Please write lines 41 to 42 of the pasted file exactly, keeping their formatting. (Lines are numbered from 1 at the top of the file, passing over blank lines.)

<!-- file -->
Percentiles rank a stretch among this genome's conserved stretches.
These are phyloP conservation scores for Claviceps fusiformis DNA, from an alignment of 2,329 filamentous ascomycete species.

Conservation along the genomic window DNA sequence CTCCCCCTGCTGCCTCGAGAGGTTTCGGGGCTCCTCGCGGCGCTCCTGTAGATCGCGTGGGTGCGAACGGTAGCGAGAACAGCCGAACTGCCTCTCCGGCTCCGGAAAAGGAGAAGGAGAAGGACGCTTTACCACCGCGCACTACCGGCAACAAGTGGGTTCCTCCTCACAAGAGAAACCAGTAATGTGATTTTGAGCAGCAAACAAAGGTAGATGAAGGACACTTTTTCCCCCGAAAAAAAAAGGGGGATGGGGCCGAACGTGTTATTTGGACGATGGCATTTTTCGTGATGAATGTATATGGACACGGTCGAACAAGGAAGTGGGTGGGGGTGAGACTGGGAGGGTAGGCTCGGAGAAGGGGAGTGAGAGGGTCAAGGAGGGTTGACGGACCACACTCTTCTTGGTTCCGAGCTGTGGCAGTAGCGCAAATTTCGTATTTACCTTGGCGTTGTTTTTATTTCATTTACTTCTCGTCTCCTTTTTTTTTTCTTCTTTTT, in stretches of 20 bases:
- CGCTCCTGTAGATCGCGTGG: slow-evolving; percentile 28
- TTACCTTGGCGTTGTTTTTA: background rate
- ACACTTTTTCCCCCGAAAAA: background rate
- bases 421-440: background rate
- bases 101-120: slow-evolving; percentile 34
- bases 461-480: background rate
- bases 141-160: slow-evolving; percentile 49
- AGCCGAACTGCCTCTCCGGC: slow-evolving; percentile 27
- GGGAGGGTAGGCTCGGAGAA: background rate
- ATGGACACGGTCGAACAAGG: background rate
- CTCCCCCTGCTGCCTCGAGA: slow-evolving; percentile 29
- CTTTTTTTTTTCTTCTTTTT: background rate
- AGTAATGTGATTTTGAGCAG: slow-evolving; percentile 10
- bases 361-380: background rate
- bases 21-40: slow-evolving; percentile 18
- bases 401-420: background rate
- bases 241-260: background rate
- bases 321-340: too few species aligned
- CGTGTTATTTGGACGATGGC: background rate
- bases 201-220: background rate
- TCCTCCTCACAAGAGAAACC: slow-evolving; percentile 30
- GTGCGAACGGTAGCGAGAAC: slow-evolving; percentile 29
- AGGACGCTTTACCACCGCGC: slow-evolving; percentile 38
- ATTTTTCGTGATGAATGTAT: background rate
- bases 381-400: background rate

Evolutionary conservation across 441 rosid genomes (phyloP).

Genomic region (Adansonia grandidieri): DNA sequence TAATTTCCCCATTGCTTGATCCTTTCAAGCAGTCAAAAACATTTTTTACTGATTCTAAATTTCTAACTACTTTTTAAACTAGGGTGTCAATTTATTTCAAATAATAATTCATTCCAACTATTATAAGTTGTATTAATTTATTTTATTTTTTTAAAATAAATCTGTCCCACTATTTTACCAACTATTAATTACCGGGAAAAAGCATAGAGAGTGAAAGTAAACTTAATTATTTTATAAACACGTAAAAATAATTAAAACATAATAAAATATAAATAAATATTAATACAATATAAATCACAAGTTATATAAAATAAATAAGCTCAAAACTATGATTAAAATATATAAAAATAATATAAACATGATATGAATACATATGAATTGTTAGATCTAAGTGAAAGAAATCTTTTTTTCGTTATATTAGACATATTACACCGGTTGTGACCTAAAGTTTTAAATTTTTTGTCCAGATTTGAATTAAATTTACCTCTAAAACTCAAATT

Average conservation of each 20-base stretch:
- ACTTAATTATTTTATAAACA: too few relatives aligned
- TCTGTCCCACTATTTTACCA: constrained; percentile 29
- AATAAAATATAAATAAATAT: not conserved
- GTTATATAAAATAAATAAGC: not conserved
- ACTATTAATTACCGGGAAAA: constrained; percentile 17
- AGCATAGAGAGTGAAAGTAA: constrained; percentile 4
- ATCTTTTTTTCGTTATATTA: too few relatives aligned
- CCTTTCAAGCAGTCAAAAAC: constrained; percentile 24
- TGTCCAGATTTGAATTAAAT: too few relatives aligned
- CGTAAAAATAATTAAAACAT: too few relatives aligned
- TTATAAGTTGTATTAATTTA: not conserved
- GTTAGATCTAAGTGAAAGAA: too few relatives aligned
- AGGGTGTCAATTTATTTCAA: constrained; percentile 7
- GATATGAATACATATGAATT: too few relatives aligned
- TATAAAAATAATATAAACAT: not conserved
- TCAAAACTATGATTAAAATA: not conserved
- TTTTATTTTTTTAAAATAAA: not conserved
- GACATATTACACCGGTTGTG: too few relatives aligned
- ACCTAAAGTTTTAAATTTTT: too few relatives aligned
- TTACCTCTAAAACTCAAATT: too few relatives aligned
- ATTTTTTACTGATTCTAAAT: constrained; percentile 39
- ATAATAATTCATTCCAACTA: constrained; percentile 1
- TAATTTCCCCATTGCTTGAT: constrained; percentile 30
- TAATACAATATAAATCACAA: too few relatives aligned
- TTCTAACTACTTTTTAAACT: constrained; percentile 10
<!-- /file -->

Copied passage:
- CGTAAAAATAATTAAAACAT: too few relatives aligned
- TTATAAGTTGTATTAATTTA: not conserved